Sandalistas' cannot bear to see the Sandinistas lose power


MANAGUA, Nicaragua -- Joy in Washington, D.C., over the victory of Nicaragua's National Opposition Union strikes fear in the hearts of the 'Sandalistas' -- the sandal-shod Americans in Nicaragua to help the Sandinistas.

The 'Sandalistas' fear the conservative UNO administration will recruit pencil-pushing International Monetary Fund-type U.S. advisers in three-piece suits to replace them.


'Lets talk about what were going to do in the future,' an organizer tells 200 American carpenters, teachers, doctors and technicians gathered in Managua to plot their strategy for dealing with the new government. 'But first, did anyone bring a guitar? Lets sing a song and then will talk about what we'll do in the future.'

Affectionately called the 'internacionalistas' or 'sandalistas' for their idealism and 1960s-style dress, the technicians from Nicaraguan solidarity groups in America and other countries enjoy cordial relations with outgoing President Daniel Ortega's Sandinista government. The Sandinistas use American volunteers in their training programs and even in government offices.


The internacionalistas back the economic reforms of the Sandinista Front, which redistributed big plantations to peasants, nationalized the banks and made loans available to poor people, controlled trade and dared to take on the U.S. government.

They fear the new pro-U.S. party will welcome the 'usual' U.S. advisers who will tell the government to privatize banks and industry.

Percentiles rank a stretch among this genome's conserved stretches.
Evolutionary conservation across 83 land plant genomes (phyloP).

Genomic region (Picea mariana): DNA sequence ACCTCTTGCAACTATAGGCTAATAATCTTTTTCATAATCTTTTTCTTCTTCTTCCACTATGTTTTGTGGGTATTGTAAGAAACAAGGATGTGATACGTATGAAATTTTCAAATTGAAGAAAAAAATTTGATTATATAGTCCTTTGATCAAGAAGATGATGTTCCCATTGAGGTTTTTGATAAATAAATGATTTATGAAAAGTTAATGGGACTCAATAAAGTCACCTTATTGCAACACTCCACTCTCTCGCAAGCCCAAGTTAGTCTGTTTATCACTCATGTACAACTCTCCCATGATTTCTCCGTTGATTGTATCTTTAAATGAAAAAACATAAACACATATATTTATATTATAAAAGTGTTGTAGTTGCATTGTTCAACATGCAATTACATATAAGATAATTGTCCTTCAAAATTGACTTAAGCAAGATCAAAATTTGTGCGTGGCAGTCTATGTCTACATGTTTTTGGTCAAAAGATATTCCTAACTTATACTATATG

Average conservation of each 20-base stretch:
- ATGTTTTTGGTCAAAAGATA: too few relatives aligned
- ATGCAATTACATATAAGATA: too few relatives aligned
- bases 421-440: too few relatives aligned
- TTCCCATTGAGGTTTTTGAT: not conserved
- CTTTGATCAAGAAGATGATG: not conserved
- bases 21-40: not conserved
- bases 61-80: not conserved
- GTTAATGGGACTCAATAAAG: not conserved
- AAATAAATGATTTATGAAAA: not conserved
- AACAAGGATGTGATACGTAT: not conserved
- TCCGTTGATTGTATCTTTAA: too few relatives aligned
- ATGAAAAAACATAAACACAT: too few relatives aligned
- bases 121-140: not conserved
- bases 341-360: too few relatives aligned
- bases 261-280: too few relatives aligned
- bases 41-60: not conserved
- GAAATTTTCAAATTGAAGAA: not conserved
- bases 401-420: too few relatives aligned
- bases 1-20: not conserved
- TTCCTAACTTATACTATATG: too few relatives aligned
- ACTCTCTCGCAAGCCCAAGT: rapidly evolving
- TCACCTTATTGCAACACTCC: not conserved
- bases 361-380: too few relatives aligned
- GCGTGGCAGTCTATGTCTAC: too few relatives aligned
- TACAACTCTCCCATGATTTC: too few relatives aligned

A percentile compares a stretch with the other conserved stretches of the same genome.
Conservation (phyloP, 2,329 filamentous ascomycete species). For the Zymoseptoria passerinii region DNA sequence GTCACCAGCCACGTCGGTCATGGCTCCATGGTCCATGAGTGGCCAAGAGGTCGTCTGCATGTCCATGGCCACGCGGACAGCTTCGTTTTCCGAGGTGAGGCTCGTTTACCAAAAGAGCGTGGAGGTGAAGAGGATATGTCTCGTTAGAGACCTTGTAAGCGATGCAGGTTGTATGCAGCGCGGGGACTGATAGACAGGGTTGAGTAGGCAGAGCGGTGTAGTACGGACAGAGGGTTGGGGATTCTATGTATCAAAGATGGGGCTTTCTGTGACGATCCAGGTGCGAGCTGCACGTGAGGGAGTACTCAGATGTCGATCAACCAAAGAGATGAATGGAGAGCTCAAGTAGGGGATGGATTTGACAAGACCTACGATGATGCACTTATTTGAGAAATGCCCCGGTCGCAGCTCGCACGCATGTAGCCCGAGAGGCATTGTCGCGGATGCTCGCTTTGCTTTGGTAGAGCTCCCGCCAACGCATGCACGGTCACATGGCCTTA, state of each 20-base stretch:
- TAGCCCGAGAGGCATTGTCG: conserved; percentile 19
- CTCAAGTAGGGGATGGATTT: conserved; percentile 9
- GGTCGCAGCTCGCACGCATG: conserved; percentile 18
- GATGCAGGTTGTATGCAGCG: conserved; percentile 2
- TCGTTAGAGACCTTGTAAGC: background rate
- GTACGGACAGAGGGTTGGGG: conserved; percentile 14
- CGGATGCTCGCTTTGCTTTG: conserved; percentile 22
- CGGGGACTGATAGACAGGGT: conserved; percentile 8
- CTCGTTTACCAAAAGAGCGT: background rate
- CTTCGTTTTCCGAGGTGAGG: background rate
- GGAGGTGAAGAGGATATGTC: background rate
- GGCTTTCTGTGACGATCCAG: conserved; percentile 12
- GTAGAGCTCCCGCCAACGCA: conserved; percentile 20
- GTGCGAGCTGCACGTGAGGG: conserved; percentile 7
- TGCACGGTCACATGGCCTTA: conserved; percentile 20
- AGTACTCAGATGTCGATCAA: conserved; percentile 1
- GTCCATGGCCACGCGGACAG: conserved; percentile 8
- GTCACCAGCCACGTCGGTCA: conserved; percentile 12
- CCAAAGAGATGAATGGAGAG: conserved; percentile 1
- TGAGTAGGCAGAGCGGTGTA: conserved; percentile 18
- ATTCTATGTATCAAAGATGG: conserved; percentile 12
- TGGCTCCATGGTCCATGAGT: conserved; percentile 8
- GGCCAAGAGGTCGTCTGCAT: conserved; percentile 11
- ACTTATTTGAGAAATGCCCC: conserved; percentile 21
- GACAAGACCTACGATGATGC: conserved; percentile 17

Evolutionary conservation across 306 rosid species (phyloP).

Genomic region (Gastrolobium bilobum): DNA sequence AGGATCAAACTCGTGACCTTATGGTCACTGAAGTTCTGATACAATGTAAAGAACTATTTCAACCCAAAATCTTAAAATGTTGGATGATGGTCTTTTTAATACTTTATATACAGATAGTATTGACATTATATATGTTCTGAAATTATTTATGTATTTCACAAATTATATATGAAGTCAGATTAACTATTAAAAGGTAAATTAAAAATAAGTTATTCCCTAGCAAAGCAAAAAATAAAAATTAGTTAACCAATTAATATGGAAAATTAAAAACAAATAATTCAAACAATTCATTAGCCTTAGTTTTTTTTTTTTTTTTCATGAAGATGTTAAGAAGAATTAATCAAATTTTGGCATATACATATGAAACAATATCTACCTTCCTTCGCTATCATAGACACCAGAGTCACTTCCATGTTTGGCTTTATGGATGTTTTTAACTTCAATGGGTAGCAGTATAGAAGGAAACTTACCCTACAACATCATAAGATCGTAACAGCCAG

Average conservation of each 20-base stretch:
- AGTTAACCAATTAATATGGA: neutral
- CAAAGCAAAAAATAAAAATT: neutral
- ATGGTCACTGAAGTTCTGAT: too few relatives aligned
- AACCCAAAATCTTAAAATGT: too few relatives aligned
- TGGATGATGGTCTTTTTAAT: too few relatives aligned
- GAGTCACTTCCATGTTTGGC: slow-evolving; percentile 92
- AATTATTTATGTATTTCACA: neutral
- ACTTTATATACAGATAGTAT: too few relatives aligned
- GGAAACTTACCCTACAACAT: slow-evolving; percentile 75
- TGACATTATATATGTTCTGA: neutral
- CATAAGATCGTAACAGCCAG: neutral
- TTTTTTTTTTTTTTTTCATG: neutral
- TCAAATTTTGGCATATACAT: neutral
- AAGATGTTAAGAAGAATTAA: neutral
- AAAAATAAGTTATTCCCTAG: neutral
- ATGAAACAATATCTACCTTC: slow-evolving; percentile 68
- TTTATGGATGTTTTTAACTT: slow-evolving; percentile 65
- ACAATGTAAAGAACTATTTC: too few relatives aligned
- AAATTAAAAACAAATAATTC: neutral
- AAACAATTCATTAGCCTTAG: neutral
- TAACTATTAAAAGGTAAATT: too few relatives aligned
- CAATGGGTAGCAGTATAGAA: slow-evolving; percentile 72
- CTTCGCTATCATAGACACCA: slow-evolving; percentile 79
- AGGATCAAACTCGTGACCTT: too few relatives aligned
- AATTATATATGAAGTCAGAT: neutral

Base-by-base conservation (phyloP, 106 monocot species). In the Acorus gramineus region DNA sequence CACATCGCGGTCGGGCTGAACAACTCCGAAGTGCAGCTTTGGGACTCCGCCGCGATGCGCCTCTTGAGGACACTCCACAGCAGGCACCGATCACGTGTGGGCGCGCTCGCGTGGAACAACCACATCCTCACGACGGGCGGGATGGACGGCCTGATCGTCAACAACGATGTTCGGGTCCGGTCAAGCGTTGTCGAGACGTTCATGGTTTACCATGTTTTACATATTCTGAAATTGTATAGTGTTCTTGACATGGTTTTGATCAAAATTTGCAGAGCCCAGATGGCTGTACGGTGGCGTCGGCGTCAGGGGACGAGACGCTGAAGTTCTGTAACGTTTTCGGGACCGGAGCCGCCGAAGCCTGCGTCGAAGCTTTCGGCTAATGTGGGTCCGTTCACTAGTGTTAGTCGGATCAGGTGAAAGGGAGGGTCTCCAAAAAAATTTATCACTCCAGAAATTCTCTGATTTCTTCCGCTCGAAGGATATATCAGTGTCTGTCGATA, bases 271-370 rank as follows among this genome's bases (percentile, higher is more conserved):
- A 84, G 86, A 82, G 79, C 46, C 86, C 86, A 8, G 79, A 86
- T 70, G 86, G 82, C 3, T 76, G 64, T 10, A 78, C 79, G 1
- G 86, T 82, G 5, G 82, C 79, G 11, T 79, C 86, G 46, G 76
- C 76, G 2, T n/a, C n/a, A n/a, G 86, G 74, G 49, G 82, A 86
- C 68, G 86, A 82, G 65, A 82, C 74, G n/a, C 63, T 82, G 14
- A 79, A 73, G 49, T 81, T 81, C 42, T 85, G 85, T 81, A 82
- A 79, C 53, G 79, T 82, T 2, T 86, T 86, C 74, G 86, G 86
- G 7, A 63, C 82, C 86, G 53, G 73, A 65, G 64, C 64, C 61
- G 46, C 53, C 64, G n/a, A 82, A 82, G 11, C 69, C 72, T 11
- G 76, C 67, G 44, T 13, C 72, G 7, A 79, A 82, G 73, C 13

'Ten years of democratic training may now be in jeopardy,' Carter Garber warns the crowd.

'They (the new government) may try to smash the democratic institutions built over the last 10 years' says Garber, a Tennessee economist who has been in Nicaragua for 1 years working on development projects.

Timothy Dylan Wood, 18, his long brown hair tied up in a red bandana, has spent several months in Nicaragua planting trees. He was stunned by the election results.

'I was pretty shocked, based on the polls and the strength I saw at the Sandinista rallies,' Wood said.

The internacionalistas say they plan to stay or to keep visiting Nicaragua, but they forsee tough times ahead.

Augustin Romero, secretary of international relations for the Student Union of Nicaragua, says he has helped direct the use of 145 student workers from 23 countries. He ties their future to the ability of the Sandinistas to hold on to political countrol.


'Before we surrender political power, we have a lot of things to negotiate,' Romero said in an interview. 'We will maintain control of some important ministries like the Interior and Immigration. This will give us the possibility of maintaining some of our agreements regarding the students.'

Lisa Brown, an economics professor at Eastern Washington University, is teaching a macro-economics seminar at the University of Central America in Managua.

Even though it's a Jesuit university, she is worried the new government may have influence there and may interfere with her finishing her program. Her brand of economics is not of the free market variety embraced by UNO.

Brown is more worried that the new government will tamper with the partially state-controlled economy and replace it with a more conservative model used in other Central American countries.

Salt Lake City gynecologist Regala Burki says the U.S. trade embargo has made her work vital. Nicaraguan doctors could not get replacements for U.S.-made health equipment such as anesthesia machines and portable incubators, she says. So she helped smuggle them down.

'We were doing hysterectomies and caesareans under local anesthesia,' Burki said. 'They would wake up during the operation and start screaming.'


Burki says she supports the Nicaraguan health system. She says that Nicaraguans don't have access to all the same health options Americans do, but she says resources are distributed equitably and most Nicaraguans have better access to health care than poorer Americans.

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